I give this book a rating of five stars because it invariably makes people think – no matter who they are or what their starting persuasions and assumptions might be. There are many areas in which I strongly agree with Zantonavitch – and quite a few where I strongly disagree as well. He articulates many valid points about the fundamentals of philosophy, the importance of liberty in political theory, atheism, the damage perpetrated by various political movements and policies, and the unfortunate tendencies among historical and current Objectivists toward dogmatism and conformism instead of independent thought and the honest pursuit of truth. Some of our areas of disagreement include war, areas of foreign policy, and, perhaps more generally, the desired mechanisms for achieving societal change.
Zantonavitch’s approach and style would entail achieving a fiery, dramatic, immediate deposition of everything (every person, every policy, every idea) he considers evil, dangerous, or damaging. My view of reform is more surgical, focused on getting the sequence of steps right so as to minimize the damage inflicted during the transition while ridding the world of the disease of bad policies (and, in a more long-term fashion, through persuasion and free-market education, also ridding it of bad thinking of the sort that motivates bad policies).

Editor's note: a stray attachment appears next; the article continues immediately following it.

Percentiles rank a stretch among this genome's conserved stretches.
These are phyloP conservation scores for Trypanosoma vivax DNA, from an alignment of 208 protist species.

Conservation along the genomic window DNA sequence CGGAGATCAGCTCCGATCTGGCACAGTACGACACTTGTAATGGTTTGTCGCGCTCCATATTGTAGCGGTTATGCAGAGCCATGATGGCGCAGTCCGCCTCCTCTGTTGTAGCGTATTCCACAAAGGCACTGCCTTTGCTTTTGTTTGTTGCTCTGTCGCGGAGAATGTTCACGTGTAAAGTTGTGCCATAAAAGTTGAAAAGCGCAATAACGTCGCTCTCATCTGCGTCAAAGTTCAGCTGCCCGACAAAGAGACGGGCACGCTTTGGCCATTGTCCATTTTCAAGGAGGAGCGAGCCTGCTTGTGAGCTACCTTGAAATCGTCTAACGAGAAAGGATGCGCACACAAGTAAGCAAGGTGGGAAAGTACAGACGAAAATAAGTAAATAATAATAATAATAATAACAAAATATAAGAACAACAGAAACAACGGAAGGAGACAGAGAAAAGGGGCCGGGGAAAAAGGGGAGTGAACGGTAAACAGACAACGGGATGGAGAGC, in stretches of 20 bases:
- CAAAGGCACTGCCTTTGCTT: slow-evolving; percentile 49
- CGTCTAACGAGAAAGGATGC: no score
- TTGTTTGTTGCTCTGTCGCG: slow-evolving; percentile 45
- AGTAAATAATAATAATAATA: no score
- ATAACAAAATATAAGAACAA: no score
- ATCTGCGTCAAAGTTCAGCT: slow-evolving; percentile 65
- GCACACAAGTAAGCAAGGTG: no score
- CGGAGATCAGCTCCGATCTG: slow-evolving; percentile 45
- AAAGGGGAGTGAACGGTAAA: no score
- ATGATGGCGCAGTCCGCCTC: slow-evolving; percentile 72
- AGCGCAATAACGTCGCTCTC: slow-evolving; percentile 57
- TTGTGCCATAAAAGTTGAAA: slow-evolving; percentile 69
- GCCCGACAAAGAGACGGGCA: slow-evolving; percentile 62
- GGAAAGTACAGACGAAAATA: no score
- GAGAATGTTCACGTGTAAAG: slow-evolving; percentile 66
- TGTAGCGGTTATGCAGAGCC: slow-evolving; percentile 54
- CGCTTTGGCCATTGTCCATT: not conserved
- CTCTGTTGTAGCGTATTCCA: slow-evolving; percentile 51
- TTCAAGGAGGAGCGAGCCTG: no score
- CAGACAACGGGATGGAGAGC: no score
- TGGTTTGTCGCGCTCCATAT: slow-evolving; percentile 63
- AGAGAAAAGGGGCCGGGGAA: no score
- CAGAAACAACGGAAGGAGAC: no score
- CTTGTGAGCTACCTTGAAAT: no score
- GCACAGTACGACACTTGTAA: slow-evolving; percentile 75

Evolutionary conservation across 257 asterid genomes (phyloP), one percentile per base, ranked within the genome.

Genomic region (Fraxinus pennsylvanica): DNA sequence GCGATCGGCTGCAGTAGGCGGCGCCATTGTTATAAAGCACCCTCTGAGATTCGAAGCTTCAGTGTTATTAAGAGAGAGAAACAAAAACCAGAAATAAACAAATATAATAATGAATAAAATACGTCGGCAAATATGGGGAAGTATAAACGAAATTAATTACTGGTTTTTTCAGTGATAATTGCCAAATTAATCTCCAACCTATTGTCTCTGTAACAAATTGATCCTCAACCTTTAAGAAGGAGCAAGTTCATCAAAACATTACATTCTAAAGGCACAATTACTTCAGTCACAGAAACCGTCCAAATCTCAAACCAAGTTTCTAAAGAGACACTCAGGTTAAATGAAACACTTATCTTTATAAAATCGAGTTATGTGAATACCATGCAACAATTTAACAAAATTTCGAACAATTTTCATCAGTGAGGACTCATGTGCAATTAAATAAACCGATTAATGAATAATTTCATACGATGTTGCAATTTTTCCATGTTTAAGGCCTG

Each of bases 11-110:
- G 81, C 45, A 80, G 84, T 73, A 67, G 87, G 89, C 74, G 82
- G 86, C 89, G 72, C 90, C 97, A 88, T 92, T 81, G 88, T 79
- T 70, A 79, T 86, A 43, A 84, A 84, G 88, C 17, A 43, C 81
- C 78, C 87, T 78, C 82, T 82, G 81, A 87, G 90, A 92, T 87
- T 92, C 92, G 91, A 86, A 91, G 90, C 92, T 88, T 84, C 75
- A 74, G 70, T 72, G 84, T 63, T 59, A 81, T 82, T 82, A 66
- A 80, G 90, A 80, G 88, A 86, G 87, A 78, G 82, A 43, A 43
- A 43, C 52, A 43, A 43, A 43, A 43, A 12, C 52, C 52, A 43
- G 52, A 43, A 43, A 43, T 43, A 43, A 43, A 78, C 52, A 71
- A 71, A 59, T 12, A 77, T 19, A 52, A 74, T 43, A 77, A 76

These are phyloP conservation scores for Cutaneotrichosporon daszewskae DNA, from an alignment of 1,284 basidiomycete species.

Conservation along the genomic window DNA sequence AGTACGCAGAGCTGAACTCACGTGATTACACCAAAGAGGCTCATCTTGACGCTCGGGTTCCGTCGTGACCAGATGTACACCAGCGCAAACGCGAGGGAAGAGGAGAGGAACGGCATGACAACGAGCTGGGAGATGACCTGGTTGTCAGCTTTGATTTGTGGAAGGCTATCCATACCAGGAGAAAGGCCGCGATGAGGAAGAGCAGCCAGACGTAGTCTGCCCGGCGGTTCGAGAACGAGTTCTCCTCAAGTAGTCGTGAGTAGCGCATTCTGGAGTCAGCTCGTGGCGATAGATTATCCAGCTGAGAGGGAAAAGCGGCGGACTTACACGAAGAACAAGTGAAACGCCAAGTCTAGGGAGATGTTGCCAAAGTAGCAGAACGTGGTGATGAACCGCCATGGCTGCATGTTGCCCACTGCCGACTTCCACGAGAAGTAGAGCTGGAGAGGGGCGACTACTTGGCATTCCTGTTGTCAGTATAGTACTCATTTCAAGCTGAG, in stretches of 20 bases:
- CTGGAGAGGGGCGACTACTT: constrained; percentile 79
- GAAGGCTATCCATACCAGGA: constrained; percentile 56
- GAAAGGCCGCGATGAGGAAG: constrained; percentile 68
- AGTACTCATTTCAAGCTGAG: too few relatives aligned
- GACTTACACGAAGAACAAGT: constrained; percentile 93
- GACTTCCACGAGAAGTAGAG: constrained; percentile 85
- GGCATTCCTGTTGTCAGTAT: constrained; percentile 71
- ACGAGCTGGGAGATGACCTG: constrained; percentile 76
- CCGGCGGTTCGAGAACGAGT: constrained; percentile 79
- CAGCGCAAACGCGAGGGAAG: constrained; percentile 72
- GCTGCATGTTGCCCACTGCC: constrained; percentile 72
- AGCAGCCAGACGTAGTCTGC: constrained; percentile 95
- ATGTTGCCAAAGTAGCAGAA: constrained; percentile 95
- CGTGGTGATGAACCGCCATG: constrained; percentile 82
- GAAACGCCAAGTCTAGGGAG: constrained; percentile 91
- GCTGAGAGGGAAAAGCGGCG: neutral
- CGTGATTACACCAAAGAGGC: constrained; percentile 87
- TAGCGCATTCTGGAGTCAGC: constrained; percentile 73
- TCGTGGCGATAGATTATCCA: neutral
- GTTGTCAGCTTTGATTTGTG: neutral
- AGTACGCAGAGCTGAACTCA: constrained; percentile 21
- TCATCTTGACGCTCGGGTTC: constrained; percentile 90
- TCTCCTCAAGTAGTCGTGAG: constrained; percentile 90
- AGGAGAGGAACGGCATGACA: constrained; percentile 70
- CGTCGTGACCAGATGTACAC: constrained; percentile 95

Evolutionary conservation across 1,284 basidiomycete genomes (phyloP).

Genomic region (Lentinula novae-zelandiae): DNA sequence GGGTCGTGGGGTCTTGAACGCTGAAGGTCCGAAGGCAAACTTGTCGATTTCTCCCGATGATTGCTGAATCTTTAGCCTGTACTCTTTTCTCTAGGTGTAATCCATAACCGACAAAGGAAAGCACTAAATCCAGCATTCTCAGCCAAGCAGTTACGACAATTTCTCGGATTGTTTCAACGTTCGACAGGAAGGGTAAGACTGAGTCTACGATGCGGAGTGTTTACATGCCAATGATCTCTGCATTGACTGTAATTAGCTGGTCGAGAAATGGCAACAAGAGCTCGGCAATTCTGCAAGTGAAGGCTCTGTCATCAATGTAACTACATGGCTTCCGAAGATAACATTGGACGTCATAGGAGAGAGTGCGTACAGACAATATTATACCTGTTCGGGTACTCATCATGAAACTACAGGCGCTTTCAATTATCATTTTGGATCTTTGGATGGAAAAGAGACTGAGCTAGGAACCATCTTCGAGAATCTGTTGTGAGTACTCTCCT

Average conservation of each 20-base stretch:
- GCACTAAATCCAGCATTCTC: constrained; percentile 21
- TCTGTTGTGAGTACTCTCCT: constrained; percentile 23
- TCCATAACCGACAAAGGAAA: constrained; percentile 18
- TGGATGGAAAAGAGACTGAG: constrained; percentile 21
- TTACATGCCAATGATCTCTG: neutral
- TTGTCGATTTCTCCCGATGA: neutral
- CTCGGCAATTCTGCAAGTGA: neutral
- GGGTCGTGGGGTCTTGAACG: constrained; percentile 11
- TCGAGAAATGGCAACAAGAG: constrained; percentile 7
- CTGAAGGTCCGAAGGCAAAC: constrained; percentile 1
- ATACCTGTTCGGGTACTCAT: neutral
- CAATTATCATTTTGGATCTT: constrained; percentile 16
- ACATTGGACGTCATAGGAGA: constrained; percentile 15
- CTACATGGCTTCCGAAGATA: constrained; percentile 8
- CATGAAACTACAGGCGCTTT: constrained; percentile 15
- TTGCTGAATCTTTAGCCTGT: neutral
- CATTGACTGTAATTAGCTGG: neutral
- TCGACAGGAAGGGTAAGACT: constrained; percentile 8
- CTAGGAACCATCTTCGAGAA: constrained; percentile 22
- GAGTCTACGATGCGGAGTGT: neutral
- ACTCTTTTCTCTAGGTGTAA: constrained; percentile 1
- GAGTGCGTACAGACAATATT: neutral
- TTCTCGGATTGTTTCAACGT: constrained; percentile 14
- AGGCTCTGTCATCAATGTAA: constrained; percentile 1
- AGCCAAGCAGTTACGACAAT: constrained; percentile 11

Zantonavitch combines his no-holds-barred treatment of his subject matters with a unique dialectical technique. There are several places in a book where he characterizes a particular set of ideas (or people) in a strongly negative way – but then later (or earlier) also portrays them as either highly praiseworthy, or at the very least understandable and characterized by redeeming attributes. Two examples that come to mind are (1) his discussions of Objectivism as a brainwashing cult in some places and as the most advanced, best-developed philosophy to date in others, and (2) his characterizations in some places of religious believers as not particularly bad as long as they do not take their belief too seriously – and in other places of anyone who believes in a god or teaches his/her children such beliefs as being guilty of evil and/or abuse. The reader can glimpse in this a deliberate juxtaposition of these opposing characterizations in a dialectical fashion – in an attempt to examine both the positive and the negative aspects of the ideas and behaviors Zantonavitch is writing about. (With regard to Objectivism, there is definitely merit in pointing out both the great strengths and the failures, as I have myself done, for instance.) This also creates a second layer of meaning in Zantonavitch’s work, as his uses of positive and negative superlatives with regard to the same subject are seldom immediately close to one another. While the rest of his writing endeavors to be extremely direct (indeed, provocative) with regard to its meaning, he seems to expect his readers to make their own connections in this respect without him deliberately pointing them out. As a result, with regard to Objectivism especially, Zantonavitch’s readers have the opportunity to acquire a more balanced, nuanced view after having been exposed to both his glorious praise and his scathing condemnation of the philosophy.